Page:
A Conversation with Jory Cohen: Inspirit Foundation
At Tapestry, we’re on a mission to help the not for profit sector more effectively pursue sustainable financing for their iconic community projects. To accomplish that goal we’re endeavouring to speak to as many stakeholders as possible!
This includes both people who have created iconic projects, and those who fund those projects. One of the key partners that help to bring these projects to life in the not for profit world is foundations.
We spoke with Jory Cohen, Director of Social Finance and Investment at Inspirit Foundation, to get his perspective on what makes for a worthwhile investment. Jory leads Inspirit Foundation’s finance and investment strategies. He is a leader in the Impact Investment field, and with the support of the Inspirit Foundation board, is leading Inspirit to a 100% impact investment portfolio. Before Inspirit, Jory was the Managing Director of Youth Social Innovation Capital Fund (YSI), an impact investing fund.
The full audio of our interview with Jory can be found at the end of this post.
About Inspirit Foundation
Inspirit is a public foundation based in Toronto. They work to build more pluralist societies–one where multiple groups can coexist. Inspirit works towards this mission through granting, impact investing, and working to make systemic change through young change leaders. The foundation’s granting activities are focussed on the main priorities of reconciliation and addressing islamophobia through a media and arts lens.
Our main interest in speaking with Jory was exploring the criteria that Inspirit Foundation uses to evaluate organizations from an impact investment perspective. The conversation was wide-ranging, but he provided three key takeaways that organization should consider when positioning themselves for investability.
Key Lessons Learned
“There is a higher likelihood of financial profitability alongside higher levels of impact (or), at least the intent of impact…”
There is sometimes an aversion in the non-profit world towards thinking of organizations like a business. Whether knowingly or unknowingly, this can result in short-term decision making that prioritizes direct program delivery over the long-term health of an organization. What Jory has found through impact investing, is that impact and profitability do not have to be mutually exclusive, and in fact, can go hand and hand.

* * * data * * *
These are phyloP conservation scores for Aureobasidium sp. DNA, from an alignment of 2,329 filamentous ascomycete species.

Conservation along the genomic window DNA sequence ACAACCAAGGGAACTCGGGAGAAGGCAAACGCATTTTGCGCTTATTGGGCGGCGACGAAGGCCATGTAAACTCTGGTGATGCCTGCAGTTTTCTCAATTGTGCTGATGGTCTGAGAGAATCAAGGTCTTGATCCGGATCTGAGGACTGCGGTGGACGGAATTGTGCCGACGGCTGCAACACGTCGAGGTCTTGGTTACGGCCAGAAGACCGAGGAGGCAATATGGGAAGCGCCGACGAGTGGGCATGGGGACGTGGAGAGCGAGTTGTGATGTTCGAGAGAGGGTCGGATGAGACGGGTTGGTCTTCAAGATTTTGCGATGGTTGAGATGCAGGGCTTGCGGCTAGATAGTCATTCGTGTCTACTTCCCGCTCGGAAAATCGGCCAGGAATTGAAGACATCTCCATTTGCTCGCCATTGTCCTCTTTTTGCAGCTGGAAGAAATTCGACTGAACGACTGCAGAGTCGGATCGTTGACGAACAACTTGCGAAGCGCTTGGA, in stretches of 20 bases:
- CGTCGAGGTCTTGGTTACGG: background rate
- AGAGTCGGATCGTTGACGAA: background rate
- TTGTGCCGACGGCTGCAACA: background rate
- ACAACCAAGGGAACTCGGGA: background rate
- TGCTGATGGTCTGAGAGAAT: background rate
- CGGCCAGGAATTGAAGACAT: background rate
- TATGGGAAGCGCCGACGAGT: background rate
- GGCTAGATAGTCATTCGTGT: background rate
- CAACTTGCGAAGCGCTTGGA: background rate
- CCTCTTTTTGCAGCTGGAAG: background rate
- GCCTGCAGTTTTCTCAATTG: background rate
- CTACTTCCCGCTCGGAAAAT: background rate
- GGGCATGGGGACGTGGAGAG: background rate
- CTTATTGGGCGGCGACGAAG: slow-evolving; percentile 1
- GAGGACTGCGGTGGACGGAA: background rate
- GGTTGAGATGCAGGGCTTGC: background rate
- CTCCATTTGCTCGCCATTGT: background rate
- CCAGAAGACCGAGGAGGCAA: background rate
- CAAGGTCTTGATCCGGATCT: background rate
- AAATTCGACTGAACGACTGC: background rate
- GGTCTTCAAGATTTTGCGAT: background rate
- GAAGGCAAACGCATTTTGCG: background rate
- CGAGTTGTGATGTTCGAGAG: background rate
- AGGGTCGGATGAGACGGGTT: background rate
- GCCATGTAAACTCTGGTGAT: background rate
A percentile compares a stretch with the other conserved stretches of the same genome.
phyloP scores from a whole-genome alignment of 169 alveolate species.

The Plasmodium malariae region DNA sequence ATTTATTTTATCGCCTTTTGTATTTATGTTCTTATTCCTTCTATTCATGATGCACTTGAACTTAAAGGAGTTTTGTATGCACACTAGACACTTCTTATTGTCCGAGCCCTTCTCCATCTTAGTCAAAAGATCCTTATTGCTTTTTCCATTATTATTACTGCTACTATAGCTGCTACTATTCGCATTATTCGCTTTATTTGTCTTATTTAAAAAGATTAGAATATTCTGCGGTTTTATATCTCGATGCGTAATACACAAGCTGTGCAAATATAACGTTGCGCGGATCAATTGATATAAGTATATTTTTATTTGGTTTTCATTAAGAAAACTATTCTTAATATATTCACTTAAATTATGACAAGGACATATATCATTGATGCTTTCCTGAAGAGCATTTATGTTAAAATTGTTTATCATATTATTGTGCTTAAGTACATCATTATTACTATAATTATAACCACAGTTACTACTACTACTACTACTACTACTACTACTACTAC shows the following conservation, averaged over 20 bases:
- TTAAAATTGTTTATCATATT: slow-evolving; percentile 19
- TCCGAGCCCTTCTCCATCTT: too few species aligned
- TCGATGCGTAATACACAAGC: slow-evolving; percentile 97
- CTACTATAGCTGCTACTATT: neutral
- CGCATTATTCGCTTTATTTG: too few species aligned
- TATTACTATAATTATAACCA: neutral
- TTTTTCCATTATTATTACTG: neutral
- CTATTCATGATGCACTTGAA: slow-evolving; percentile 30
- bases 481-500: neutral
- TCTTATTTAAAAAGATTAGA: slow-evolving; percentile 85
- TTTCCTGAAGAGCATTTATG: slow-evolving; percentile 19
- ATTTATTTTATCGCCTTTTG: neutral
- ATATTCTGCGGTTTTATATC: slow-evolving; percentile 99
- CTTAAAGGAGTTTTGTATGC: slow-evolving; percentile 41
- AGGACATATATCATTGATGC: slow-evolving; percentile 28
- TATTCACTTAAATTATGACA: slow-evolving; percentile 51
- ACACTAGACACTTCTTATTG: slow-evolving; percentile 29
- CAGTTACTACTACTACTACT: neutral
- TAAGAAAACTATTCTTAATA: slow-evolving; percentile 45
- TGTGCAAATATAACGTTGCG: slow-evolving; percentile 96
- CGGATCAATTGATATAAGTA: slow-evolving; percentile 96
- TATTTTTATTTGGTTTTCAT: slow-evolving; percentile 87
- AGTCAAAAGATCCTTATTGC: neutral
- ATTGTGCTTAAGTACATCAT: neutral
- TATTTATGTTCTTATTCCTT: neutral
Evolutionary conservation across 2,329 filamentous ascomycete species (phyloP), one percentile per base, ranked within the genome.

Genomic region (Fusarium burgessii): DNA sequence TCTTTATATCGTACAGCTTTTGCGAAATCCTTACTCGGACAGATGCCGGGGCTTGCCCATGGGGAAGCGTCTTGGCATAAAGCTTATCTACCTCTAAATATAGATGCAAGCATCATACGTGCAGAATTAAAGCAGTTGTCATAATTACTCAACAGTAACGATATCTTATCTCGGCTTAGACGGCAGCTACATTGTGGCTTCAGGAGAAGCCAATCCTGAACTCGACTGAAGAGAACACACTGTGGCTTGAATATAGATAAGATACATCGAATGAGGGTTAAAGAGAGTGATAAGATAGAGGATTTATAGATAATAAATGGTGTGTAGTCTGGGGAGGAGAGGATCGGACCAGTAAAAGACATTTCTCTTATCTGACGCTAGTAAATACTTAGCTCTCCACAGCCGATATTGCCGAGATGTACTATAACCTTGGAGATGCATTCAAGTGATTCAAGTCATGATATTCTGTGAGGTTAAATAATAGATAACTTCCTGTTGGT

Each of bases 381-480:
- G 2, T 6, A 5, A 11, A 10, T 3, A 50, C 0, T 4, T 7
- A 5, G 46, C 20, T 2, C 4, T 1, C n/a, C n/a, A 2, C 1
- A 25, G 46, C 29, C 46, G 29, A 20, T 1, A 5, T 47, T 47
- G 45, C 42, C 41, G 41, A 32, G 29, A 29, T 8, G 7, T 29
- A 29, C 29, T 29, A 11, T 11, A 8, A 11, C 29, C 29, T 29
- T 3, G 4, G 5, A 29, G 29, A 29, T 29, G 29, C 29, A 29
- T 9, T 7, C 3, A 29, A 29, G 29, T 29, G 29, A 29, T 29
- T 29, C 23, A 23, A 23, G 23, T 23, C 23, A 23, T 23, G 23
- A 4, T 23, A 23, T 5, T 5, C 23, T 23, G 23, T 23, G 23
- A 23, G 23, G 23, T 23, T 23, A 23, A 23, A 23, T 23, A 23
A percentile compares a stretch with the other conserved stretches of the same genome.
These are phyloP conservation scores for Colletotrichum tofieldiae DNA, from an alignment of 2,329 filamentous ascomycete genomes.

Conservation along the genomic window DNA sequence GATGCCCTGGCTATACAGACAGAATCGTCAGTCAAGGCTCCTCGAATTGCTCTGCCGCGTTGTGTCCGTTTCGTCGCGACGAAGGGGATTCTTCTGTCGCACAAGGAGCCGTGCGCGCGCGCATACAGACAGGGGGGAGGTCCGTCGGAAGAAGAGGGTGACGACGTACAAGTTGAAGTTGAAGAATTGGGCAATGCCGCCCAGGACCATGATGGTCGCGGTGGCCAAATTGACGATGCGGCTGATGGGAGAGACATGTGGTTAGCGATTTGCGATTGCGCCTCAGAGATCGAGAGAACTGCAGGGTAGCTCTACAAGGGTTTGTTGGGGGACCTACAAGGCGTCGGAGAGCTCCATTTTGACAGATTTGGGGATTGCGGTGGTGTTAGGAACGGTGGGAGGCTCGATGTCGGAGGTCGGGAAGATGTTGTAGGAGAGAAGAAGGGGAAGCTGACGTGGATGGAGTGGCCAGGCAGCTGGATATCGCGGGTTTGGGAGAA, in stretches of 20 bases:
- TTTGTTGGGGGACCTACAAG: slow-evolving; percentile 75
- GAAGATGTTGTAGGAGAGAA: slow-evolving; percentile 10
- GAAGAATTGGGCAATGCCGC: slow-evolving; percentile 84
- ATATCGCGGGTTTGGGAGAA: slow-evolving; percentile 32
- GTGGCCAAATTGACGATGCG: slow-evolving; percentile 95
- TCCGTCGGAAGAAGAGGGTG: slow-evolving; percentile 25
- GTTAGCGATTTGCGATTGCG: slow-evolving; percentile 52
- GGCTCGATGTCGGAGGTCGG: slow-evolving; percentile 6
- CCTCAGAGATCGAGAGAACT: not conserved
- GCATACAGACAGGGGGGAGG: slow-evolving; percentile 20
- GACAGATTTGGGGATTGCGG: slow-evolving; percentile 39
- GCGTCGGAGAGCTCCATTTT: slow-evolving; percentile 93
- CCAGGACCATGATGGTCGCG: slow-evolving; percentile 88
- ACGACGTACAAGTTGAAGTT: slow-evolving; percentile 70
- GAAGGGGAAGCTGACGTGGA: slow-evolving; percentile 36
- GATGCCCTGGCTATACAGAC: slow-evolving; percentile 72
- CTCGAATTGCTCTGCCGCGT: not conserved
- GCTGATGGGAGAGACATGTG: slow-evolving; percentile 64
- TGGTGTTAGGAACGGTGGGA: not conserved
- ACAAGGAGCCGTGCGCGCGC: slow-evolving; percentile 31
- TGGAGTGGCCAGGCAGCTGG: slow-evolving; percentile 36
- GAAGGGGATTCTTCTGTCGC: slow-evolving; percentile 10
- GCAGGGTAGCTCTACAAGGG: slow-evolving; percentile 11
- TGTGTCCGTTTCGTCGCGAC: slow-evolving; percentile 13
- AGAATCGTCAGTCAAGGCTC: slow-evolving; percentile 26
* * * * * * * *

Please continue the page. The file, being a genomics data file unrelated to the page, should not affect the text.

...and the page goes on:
As Jory explains, an investor can decrease their volatility by investing in organizations that have a focus on impact. The chances of a crisis arising, and a subsequent dramatic drop in the company’s value, is lessened when social good is at the centre of their business practice. This is part of the reason why Inspirit has moved towards 100% impact investing. It’s just good business.
To learn more about Inspirits impact investment practices, click here.
“We don’t like investing under $250,000.00 because investing is a lot of work. Every investment takes a few months from start to finish.”
Inspirit Foundation does not have a large team of people assessing investments. For that reason, Jory has to be selective about the types of investments that the foundation chooses to take on, and any opportunity under $250,000.00 will likely be too low for consideration.
In positioning an organization for investability, it’s important for organizations to be conscious of not asking for too little. While an organization may think that a smaller ask makes them more attractive because the amount is more accessible, it can actually have the opposite effect.
“Quite honestly, most (organizations) come to us. Canada is a small market for impact investing still and I think we’ve got the word out that we’re active impact investors, active in the sense that we like making investments.”
Inspirit doesn’t need to seek organizations out.
While the ecosystem is small, Canada still provides a healthy pipeline for investors seeking impact investment opportunities. What that means for not for profits developing investible projects is that they need to be proactive in seeking organizations out. This means more than just putting up a website.
Get your pitch ready, have your financials in order, and set up some meetings!
Full Interview Audio
If you’re interested in learning more about Inspirit Foundation, what they look for when investing in Community Bonds specifically, and how they approach impact investing more generally, check out the full audio of our conversation below.
If you’re interested in reading about Jory’s journey towards 100% impact investing, you can view his blog, Impact Invest with Me, by clicking here.
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